If nothing else I appreciate the poetic turnaround from the cliffhanger finish of the previous 2.43 episode to how this final episode opens. Haijima and Subaru found themselves not wanting this game to end, but by the time this entry gets underway, it already has. It's a stunned moment of uncertainty, a finish that leaves us and Haijima unsure of exactly what happened, in a way that he ironically has to have clarified for him in different contexts as the episode keeps going on: Shinichiro blocked Subaru's shot. Seiin won. They're going to the championships. Props to the show for making it feel like such a long, concentrated road to arrive at that singular point in a way that also merits using basically this whole episode as a cool-down for it. It's almost enough to make me forgiving of the fact that nothing else really happens in this season finale. Almost.
Yes, after successfully strongly portraying the game of volleyball for the past several episodes, 2.43's finish-line reward is to let itself go back to showing the players thinking about volleyball. There's plenty of fodder to start with that with Fukuho, anyway. Anyone who's lost anything can tell you about all the over-analyzing and second-guessing they'll do in the immediate aftermath of that, and even a hero like Subaru isn't immune. It's sensibly-placed, anyway, in getting the sad half of the story out of the way after writing did such an effective job convincing us of Fukuho's status as real characters in this narrative with stakes in it. It begs the obvious question of “Where do we go from here?” which ends up becoming something of thematic refrain as this episode goes on, just compelling enough to count as an idea for a finale. It's enough motivation to convince Subaru to get that knee surgery, at least, betting on the long-term to keep playing into college and for as much time as possible.
So 2.43 dangles that idea of long-term motivation there, then just soundly meanders for chunks of the episode through a somewhat disoriented Haijima taking in his team's victory and cruising through disjointed, preparatory timeskips. We already saw the whole team coming together for him in the previous episodes, so spending a ton of time on Haijima again grasping The Value Of Teamwork™ in the wake of their victory would seem a bit superfluous, but just a few seconds of him seemingly happy with that feeling before we skip past to him acting mopey again almost feels like too little for what was supposed to be the thesis of the show all the way to now. Seiin flashing their medals makes for a satisfying image, sure, but shouldn't that be just a prelude to seeing how they're going to take those and keep moving forward together? Instead the appreciable idea of advancing as a unit is sidelined to keep the focus statically stuck on Haijima, Kuroba, and somehow even Subaru, still!
Shin gets his moment on the side, thankfully, even if it's mostly as indirect inspiration for Haijima. His and Aoki's conversation is probably the most interesting part of this episode, if possibly unintentionally. 2.43's initial ambitions as a more down-to-earth, ‘realistic’ sports show seemed to have been left in the dust, with this last arc embracing the Cinderella-story presentation of its contemporaries. So to hear Aoki directly argue the point that ‘weak little teams’ like Seiin don't actually miraculously win championships in the real world almost feels like the show arguing with itself in the wake of its own success. I'm not sure Shin's embracing of dreaming big anyway rings as inspirational in this context; This shift in prospects works better as setup for a forthcoming second chunk of the story that I'm not exactly sure is a lock for getting animated. As-is, it just feels like the kind of 'Never give up!' ongoing speculation that 2.43 seemed to be directly interrogating before.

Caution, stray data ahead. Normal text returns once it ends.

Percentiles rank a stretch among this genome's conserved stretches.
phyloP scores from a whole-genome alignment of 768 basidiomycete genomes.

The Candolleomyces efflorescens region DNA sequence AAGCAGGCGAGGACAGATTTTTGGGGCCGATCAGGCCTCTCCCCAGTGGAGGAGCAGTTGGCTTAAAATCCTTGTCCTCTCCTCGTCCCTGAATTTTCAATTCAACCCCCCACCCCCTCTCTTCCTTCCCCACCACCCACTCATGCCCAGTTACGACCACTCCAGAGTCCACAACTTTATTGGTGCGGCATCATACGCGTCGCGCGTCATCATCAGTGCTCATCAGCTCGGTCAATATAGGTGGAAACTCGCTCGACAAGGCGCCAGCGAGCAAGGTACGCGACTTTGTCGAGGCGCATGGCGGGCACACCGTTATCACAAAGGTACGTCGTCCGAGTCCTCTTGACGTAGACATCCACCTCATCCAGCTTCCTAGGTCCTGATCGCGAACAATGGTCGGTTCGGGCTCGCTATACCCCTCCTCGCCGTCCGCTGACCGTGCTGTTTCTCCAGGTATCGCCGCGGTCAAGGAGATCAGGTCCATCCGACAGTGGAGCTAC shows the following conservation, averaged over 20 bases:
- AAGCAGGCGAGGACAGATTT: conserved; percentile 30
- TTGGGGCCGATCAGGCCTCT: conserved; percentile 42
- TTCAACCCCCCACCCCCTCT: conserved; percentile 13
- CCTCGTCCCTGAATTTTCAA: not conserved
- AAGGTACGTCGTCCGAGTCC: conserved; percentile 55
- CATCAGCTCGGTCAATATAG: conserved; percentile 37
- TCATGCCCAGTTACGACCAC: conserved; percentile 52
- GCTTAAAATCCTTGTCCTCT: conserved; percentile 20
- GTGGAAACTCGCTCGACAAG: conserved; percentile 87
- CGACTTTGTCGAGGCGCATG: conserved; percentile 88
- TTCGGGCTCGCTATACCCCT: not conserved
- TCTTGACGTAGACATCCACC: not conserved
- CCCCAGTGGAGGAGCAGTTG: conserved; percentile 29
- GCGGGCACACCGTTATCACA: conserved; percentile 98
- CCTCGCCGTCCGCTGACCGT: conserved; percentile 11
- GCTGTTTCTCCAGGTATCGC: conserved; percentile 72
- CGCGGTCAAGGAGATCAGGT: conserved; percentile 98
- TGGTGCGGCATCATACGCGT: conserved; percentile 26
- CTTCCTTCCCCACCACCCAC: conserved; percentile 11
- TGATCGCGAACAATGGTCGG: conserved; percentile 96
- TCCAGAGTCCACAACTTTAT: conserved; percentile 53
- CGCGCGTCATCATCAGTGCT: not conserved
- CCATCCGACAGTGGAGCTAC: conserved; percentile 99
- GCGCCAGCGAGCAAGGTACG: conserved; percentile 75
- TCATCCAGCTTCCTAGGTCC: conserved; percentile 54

I feel like that's the main reason I have such a shrug of a reaction to this ending. After all the various real-life and sports-life struggles it took to get them to this point, 2.43's conceptual focus hardly seems to have progressed. Any family or social struggles that were holding Haijima and Kuroba back just kind of evaporated weeks ago, with the former spending a few minutes towards the end of this one meandering with simple uncertainty to his ambition. I always knew Haijima wasn't actually that smart outside of his volleyball IQ, but it's kind of remarkable to see here that it takes eavesdropping on Shin's conversation and getting a pep-talk from Subaru for him to come up with the revolutionary idea of continuing to play volleyball after high school. It appropriately fits with Subaru's long-term realization in the wake of his own loss, that after the resolution or dissolution of your previous ambition, you regardless can move on to find a new one. It's just that at this point, after that near-beautiful crescendo 2.43 reached right before this episode, it seems to have landed with much less ambition of its own. Far from the potentially-terrifying wild ride it began as, or the broad espousal of genuine team spirit it nearly grew into, we end up on just another mere story of a few focused-on friends wanting to play volleyball real good. That's an ultimate destination that makes me wonder, with as haphazard and exhausting as the run of this show could be throughout, what the point of all that actually was.
Chris is a freelance writer who appreciates anime, action figures, and additional ancillary artistry. He can be found staying up way too late posting screencaps on his Twitter.